DH4B USMC 001In addition to courageous skill in the combat arms, the Marines had another advantage: Marine Aviation. The 1st Air Squadron joined the occupation force early in 1919.  The squadron commander was Captain Walter E. McCaughtry, a pilot of some skill who had risen from the warrant officer ranks.  Initially, the squadron was equipped with six JN-6 (Jenny) bi-planes. Air operations began from an airstrip hacked out of the dense jungle near Consuelo, 12-miles from San Pedro de Macoris.  When the squadron was moved to a field outside Santo Domingo City, it was re-equipped with DeHaviland (DH)-4Bs.  The DH-4B was a single engine, two-seat bi-plane improved from World War I day bombers. It was sturdy, maneuverable, and versatile.

In December 1920, 1st Air Squadron received a new commanding officer, Major Alfred A. Cunningham —the Marine Corps’ first aviator.  Cunningham had organized and led the 1st Marine Aviation Force in France during World War I.  He was transferred to the DomRep after serving as Director of Marine Corps aviation. Cunningham was later replaced by Major Edwin A. Brainard, who remained with the squadron until the end of occupation duty.  1st Air Squadron had an average strength of 10 officers and 130 enlisted men. It took a lot of men to keep six aircraft operational.

Flying combat missions in the Dominican Republic was no piece of cake.  Mountainous terrain made flying conditions difficult and dangerous.  With a lack of airfields, an in-flight emergency could produce disastrous results.  At this time, there were no navigational aids and the difficulties of aircraft maintenance were complicated by the logistics train.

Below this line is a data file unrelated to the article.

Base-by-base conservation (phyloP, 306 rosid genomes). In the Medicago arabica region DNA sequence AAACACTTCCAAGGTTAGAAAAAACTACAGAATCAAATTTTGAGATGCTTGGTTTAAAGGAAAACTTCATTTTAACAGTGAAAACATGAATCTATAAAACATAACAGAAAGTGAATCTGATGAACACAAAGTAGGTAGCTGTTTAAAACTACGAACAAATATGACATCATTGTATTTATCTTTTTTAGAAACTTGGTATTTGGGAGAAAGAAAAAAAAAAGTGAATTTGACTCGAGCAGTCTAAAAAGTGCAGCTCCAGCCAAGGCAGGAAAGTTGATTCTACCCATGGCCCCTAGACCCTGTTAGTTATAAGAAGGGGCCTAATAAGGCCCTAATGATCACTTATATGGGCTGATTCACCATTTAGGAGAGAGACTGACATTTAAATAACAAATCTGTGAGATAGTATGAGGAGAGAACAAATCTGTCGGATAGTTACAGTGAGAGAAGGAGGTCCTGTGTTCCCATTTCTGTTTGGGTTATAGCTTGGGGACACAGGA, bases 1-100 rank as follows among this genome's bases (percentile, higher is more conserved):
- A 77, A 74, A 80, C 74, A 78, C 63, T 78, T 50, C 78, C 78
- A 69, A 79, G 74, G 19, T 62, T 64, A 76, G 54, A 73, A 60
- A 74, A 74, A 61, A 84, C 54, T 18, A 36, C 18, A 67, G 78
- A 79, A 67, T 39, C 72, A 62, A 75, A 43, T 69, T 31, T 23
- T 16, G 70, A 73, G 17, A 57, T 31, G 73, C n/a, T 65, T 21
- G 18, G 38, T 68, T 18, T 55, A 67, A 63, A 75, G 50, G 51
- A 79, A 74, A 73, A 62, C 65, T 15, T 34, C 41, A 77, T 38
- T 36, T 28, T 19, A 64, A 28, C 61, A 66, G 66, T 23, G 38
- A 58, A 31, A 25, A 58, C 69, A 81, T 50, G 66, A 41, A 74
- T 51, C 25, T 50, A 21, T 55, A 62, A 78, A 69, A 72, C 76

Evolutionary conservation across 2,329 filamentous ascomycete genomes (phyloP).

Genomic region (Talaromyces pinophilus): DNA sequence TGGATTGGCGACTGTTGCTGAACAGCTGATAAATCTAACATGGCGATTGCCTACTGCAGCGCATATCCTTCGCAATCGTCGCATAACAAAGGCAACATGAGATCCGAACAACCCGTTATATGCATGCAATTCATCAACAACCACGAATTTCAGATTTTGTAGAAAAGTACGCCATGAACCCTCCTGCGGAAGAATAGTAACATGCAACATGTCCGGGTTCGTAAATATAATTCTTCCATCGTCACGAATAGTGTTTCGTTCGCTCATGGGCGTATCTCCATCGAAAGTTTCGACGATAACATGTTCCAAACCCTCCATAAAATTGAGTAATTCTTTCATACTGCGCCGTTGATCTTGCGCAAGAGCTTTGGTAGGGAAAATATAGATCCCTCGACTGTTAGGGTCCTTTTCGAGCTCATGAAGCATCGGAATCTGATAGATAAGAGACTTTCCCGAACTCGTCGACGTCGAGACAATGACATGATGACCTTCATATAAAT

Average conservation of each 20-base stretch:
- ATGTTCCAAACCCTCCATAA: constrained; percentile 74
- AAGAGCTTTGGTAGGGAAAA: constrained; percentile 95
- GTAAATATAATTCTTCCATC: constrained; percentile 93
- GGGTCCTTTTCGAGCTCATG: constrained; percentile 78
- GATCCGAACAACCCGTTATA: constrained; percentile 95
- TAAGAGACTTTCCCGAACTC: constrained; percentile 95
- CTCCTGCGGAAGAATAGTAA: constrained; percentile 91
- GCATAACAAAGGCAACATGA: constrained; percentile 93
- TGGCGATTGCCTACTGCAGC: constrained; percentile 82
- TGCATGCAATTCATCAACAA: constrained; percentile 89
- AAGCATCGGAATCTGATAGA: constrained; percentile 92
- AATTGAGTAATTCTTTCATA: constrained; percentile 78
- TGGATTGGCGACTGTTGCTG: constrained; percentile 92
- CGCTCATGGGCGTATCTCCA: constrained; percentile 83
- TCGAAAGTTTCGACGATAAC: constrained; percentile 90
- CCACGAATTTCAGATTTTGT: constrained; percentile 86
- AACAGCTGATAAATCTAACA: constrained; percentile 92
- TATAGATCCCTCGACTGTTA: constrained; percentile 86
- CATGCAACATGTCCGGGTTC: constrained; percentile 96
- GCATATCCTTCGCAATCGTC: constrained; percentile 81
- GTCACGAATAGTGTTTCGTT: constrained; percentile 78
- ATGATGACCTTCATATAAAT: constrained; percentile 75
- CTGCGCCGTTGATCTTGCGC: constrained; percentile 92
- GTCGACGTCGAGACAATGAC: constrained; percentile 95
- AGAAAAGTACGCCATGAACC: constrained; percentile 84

On 22 July 1919, Second Lieutenant Manson C. Carpenter and his observer/rear gunner, Second Lieutenant Nathan S. Noble undertook a mission communicated to them by telephone of a skirmish near Guaybo Dulce.  A Marine patrol reported 30 mounted bandits fleeing across an open meadow. Carpenter conducted a strafing attack, diving from an altitude of about 100 feet and then maneuvering in such a way that brought both his front and rear cockpit guns to bear.  As Carpenter climbed to regain altitude before beginning another run, the bandits scattered into the tree-line.  During his second pass, Carpenter counted six bodies.  It was a successful mission —but the truth is that these kinds of engagements were rare.  There were no sophisticated air-to-air/air-to-ground communications —and this meant there was also no transmission of timely intelligence, no coordination of field operations.  But this was in the early stages of Marine Aviation and all of this would change in the not-too-distant future.

Marine Aviation’s greatest value lay in its support role.  1st Air Squadron carried mail and passengers from major cities to outlying districts and towns.  They also delivered much-needed supplies to remote units and evacuated wounded Marines —the first application of aeromedical evacuation. By 1922, Marine aviators were helping ground commanders control operations in widely dispersed areas by dropping messages to them from the air and keeping the regimental headquarters informed of the whereabouts of ground elements.  Marine pilots also conducted aerial surveys of the Dominican coastline, mapping important rivers, and developing photographic maps.  The regiments also sent newly arrived company officers up in planes to orient them to the areas they would later patrol on foot. Dominican operations were significant, too, in another respect: they enabled the Marine aviators to demonstrate their value to Marine ground forces.  DomRep was the birthplace of the Marine Corps Air-Ground team.